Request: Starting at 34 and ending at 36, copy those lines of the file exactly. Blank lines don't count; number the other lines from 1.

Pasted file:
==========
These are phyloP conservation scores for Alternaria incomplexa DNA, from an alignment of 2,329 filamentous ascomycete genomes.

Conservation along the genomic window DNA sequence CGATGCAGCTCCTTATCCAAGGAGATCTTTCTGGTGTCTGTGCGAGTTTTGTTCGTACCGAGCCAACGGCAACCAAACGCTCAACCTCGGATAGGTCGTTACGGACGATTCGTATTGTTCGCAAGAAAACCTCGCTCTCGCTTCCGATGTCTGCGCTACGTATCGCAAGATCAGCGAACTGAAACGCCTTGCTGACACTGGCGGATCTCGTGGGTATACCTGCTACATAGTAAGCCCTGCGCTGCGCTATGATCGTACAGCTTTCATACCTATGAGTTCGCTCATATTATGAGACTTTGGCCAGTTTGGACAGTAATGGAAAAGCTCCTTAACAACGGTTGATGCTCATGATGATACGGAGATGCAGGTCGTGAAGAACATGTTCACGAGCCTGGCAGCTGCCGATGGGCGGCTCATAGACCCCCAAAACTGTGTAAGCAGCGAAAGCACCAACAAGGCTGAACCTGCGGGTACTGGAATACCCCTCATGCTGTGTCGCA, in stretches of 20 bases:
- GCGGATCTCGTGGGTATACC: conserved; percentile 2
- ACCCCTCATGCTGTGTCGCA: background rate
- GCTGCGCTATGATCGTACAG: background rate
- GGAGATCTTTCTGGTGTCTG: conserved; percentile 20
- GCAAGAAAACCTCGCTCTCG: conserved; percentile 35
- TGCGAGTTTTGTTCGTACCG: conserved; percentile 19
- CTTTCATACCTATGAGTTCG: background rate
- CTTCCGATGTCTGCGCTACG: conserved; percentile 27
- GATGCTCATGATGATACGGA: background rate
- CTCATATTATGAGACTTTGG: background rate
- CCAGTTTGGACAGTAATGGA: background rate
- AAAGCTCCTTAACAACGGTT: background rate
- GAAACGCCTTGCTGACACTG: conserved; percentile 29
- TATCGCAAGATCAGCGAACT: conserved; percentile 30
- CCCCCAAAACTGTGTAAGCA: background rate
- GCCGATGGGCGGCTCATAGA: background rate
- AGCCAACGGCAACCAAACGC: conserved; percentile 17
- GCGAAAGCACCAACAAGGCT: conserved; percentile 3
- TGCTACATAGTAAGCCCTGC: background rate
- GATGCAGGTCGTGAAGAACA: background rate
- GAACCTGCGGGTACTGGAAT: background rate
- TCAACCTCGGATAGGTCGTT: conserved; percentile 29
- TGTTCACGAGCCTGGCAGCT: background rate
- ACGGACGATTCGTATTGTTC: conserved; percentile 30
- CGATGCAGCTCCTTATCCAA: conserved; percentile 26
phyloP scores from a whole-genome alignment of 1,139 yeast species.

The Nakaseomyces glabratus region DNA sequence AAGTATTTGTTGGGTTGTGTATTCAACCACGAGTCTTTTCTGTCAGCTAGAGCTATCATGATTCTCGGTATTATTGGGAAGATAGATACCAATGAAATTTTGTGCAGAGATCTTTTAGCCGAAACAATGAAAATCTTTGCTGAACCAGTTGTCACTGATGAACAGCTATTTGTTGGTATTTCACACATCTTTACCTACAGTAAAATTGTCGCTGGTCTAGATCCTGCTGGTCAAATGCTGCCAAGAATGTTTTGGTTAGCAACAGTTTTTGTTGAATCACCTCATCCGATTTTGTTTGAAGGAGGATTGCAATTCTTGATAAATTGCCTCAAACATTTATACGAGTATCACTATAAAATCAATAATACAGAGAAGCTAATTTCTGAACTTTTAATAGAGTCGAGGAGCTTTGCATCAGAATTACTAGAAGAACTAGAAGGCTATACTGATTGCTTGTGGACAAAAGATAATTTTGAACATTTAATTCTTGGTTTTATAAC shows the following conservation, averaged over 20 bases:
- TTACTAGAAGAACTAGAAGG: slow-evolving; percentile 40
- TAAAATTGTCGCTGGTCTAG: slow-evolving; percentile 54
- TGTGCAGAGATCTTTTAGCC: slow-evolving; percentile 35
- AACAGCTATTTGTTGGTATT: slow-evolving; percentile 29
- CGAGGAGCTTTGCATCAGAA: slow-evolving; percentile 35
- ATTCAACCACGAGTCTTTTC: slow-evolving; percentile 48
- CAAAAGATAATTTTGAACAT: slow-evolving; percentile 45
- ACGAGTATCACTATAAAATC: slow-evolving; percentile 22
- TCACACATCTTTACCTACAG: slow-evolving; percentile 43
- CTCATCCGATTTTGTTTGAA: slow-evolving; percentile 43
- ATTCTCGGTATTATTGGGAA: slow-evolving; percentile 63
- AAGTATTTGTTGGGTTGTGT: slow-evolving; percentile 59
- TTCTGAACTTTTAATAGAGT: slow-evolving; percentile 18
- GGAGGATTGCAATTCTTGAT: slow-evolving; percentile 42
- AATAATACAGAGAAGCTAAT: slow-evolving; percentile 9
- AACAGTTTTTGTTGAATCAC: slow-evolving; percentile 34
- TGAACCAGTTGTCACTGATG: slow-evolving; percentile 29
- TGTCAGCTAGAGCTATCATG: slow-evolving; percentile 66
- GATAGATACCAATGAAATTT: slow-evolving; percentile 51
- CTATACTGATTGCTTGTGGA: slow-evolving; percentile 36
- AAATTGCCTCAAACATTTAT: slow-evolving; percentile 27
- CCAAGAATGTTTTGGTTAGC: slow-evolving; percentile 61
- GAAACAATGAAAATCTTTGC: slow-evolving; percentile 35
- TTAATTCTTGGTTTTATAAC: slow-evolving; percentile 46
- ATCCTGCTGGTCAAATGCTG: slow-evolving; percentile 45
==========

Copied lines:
- CGAGGAGCTTTGCATCAGAA: slow-evolving; percentile 35
- ATTCAACCACGAGTCTTTTC: slow-evolving; percentile 48
- CAAAAGATAATTTTGAACAT: slow-evolving; percentile 45